Tuesday 15th November 2016
The Two Types Of Congestion Caused By Our Roads

Air pollution. It’s a phrase we’re all familiar with, yet many of us fail to realise the extent of the problem.

What is air pollution?

Air pollution is the introduction of harmful materials into the Earth’s atmosphere, causing diseases, allergies and damage to all living organisms. Its causes include greenhouse gases, such as Carbon Monoxide, which traps heat from the sun, causing global warming. Cars and trucks emit carbon monoxide, meaning increased congestion inevitably adds to the problem of global warming.

Does global warming exist?

Simply put, yes. There’s been a popular argument amongst scholars that we have now left the Holocene epoch, and our current geological age is now called the Anthropocene. Rather terrifyingly, this means that human activity is now the dominant influence on climate and the environment. Our behaviour has altered atmospheric, geologic, hydrologic and biospheric process on Earth. This wouldn’t be an issue if we were changing things for the better, but unfortunately this isn’t the case.

The start of the Anthropocene is thought to be 1945, which coincides with the start of the industrial revolution. Interestingly, this ties in with when our roads first became populated with cars. Since the 1950s, the volume of road traffic has grown, with overall vehicle traffic volume being 10 times higher in 2012 than in 1949[1]. This is a result of population and demography, income and economy, and a reduced cost of motoring.

But what does this mean to our health?

Air pollution is a danger not only to our environment, but also to our health. Put aside the future consequences and the damage already done, and think instead to the ‘now’. No matter where you live in the UK, or in fact the world, the likelihood of coming into contact in with a vehicle at some point during the day is inevitable. Maybe you’re behind the wheel, perhaps you’re a passenger, or maybe you’re using the pavement, walking alongside the steady flow of traffic.

A report published by the NHS in February this year claims that air pollution is contributing to about 40,000 early deaths a year in the UK[2]. Long term exposure to gases such as Carbon Monoxide is linked to:

  • Decline in lung function in adults – which can be a risk factor for chronic obstructive pulmonary disease
  • Asthma
  • Type 2 diabetes
  • Problems with brain development and cognition
  • Cardiovascular diseases – conditions that can affect the heart and blood vessels, such as coronary heart disease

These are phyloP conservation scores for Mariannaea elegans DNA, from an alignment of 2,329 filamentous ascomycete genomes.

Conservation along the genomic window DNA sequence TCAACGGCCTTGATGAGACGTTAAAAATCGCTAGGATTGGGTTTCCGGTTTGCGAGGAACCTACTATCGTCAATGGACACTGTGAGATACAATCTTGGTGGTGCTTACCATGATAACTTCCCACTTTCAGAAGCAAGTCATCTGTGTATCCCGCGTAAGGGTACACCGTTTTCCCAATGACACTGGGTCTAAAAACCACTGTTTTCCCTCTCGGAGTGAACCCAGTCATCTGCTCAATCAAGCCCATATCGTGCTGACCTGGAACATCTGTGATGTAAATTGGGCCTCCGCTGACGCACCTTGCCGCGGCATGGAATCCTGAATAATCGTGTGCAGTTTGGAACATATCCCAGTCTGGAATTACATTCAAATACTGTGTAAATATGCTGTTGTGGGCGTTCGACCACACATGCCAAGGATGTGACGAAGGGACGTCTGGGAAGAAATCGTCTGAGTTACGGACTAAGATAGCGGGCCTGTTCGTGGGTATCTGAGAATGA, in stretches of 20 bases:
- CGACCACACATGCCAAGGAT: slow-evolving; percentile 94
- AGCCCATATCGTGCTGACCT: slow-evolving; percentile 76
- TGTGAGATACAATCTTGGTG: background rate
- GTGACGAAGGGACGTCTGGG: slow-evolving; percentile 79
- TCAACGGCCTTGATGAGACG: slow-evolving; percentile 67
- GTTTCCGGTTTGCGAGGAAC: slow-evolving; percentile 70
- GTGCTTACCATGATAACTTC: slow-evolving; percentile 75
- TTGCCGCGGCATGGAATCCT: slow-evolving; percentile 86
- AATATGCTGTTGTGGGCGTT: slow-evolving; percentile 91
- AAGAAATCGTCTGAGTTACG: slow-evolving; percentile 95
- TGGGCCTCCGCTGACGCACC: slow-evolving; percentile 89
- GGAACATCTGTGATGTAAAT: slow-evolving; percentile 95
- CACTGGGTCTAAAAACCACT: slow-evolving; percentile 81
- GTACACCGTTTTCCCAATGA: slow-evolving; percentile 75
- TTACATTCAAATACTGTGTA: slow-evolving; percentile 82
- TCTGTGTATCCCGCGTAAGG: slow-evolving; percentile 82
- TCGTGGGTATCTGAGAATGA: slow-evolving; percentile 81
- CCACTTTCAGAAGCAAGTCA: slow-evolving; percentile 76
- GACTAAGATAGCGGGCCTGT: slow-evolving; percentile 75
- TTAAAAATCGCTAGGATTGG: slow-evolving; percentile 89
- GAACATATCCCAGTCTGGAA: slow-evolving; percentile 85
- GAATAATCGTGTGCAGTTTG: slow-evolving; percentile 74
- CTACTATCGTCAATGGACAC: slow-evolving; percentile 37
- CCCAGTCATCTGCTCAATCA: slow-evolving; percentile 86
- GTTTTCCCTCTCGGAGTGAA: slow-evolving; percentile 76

• Cancer

With the congestion on our roads leading to congestion in our lungs, we know we have a problem. But what can we do about it?

Hybrid and Electric cars

The Netherlands are currently leading the way in reducing air pollution by being on the brink of banning the sale of petrol cars. This means that only electric cars should be sold in the Netherlands from 2025. This comes as an addition to green energy laws that aim to reduce CO2 emissions – the CO2 emissions that are damaging our health.

Hybrid cars are a stepping stone between electric and petrol or diesel powered cars. The electric engine powers the car at lower speeds and the petrol or diesel engine powers it at higher speeds. While the technology for hybrid cars has existed since the early 1900s, it has only been in the past decade or so that the price of manufacturing has brought them into the realm of possibility for the average driver. What’s great is that many cities are switching their public transport over to hybrid cars and buses as a part of the programme to become more environmentally responsible.

Electric cars are quiet and quick and can be charged at home. They’re also cheaper to operate and have no tailpipe emissions. The problem comes with their range, with most affordable electric cars having 80 – 100 miles of range, added to this is their long refuelling time. Advancing technology means these issues will no doubt be worked out, making electric vehicles much more accessible.

The future

In the future, less congestion on our roads with be a great step forward, and more than that, we will be working towards a market that sells only electric cars, using renewable energy.

 

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